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New EU Rules to Protect Open Internet, Cut Mobile Prices and Boost Broadband

Thursday, Sep 12th, 2013 (8:22 am) - Score 940

The European Commission (EC) has published its official proposal for the construction of a new EU Single Telecoms Market, which promises even cheaper mobile roaming charges, stricter guidelines to help safeguard open internet access (Net Neutrality) and new measures to boost superfast broadband development.

The telecoms sector currently makes up 9% of Europe’s digital economy but the EC thinks this can be improved through a variety of new measures. In terms of general regulation the good news, at least for Ofcom’s sake, is that plans to adopt a single pan-European regulator to rule them all have been shelved in favour of new proposals to help streamline market regulation.

The EC has proposed a single authorization approach for operating in all 28 member states (as opposed to firms having to seek 28 separate authorisations) and some harmonisation of the way that telecoms operators can rent access to networks owned by other companies (e.g. BT) in order to provide a competing service. The latter proposal is largely already available in the UK (e.g. LLU, PIA etc.).

José Manuel Durão Barroso, President of the EC, said:

We will formally adopt a proposal that gives a push towards a single market for telecoms. Citizens know that Europe has dramatically brought down their costs for roaming. Our proposal will strengthen guarantees and lower prices for consumers, and present new opportunities for companies.?”

Neelie Kroes, EC Vice President, said:

The legislation proposed today is great news for the future of mobile and internet in Europe. The European Commission says no to roaming premiums, yes to net neutrality, yes to investment, yes to new jobs. Fixing the telecoms sector is no longer about this one sector but about supporting the sustainable development of all sectors.”

Cheaper Mobile Roaming

Europe has already introduced a variety of measures that have been designed to force the price of mobile roaming within the EU, both at a retail and wholesale level, down significantly by 1st July 2014. As a result Mobile Network Operators (MNO) from across the continent are currently expected to adhere to the following base costs (in Euro cents).

eu 2012 data roaming rates

The question is, what comes after 2014? The European Commission envisages a continent where consumers no longer have to pay excess charges when they “roam” between different EU states, which has been bitterly contested by mobile operators that don’t want to see their profits being wiped out during a time of weak economic growth.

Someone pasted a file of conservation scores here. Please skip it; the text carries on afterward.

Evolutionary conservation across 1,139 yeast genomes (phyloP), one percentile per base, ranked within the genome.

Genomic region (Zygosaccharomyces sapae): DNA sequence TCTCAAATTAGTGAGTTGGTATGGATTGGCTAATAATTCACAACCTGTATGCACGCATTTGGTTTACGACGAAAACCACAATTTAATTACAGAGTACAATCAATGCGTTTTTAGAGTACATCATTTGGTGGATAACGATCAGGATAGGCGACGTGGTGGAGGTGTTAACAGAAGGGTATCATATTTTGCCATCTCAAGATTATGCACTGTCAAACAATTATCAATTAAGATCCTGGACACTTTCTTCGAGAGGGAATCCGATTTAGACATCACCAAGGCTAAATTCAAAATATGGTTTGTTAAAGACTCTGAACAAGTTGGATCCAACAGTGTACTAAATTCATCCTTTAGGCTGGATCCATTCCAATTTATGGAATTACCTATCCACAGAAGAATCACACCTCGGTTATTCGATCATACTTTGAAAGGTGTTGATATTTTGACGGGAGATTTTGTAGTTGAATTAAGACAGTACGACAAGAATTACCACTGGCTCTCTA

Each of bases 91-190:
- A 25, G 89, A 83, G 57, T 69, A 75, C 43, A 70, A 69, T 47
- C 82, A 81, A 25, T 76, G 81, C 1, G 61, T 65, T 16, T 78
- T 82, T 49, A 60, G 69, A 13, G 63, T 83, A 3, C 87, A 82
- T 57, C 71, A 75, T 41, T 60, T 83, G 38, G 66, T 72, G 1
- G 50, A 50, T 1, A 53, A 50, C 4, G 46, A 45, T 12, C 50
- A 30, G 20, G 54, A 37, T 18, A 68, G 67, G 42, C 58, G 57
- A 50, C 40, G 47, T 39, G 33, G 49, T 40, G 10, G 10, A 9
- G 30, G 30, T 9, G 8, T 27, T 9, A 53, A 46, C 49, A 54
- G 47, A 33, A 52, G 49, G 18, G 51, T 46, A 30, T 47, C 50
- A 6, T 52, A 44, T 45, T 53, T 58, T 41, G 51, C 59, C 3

The association of European Telecommunications Network Operators (ETNO) has estimated that an EU-wide abolishment of roaming fees would result in the loss of around €7 billion by 2020. But the EC suggests that cheaper roaming would separately boost the economy by making it affordable for EU citizens to go online while abroad and thus become more productive.

Proposed Roaming Changes

* Incoming call charges while travelling in the EU would be banned from 1st July 2014. (operators would have to either offer a pan-European plan or allow their customers to opt for a separate roaming provider who offers cheaper rates and without having to buy a new SIM card).

* No more international call premiums within Europe. (operators cannot charge more for a fixed intra-EU call than they do for a long-distance domestic call and for mobile intra-EU calls the price could not be more than €0.19 per minute (plus VAT)

It’s understood that a similar approach for mobile broadband data and texts could be adopted but at the time of writing we’re still working our way through the extensive documentation to find out.

Protecting the Open Internet

Most ISPs will tell you that the principal of Net Neutrality (i.e. treating all internet traffic as equal) is all well and good but it doesn’t usually reflect the reality of how network data traffic is controlled and adjusted in a live environment, especially when the limited capacity of cheaper services needs to be shared between many customers with different needs. Similarly the natural effects of using systems like Carrier Grade NAT (shared IP addresses) can often unintentionally result in some services failing to function properly.

At the consumer level many broadband providers already employ some degree of general Traffic Management Policy (TMP) in order to prevent any one service, or a group of data gobbling customers, from consuming the lion’s share of capacity and slowing services for other users, which is especially important at peak times. This has now become a broadly accepted practice.

The real problem occurs when ISPs and Mobile Broadband operators go one step too far and start to block legal services, such as Skype (Voice-over-IP), P2P or video streaming, or restrict the flow of traffic to such an extreme that it makes a specific service practically unusable. The other extreme occurs when operators use similar methods to make one service seem more attractive (i.e. they might have a content agreement with one of them) by deliberately throttling the performance of a rival.

Suffice to say that this is a very complicated field for regulation and as a result the EU has decided not to adopt a solution through strict legislation and will instead work to encourage greater transparency of TMP measures, as well as making it easier for consumers to change provider. In other words, the language is strong but the teeth have been taken out.

Europe’s Proposal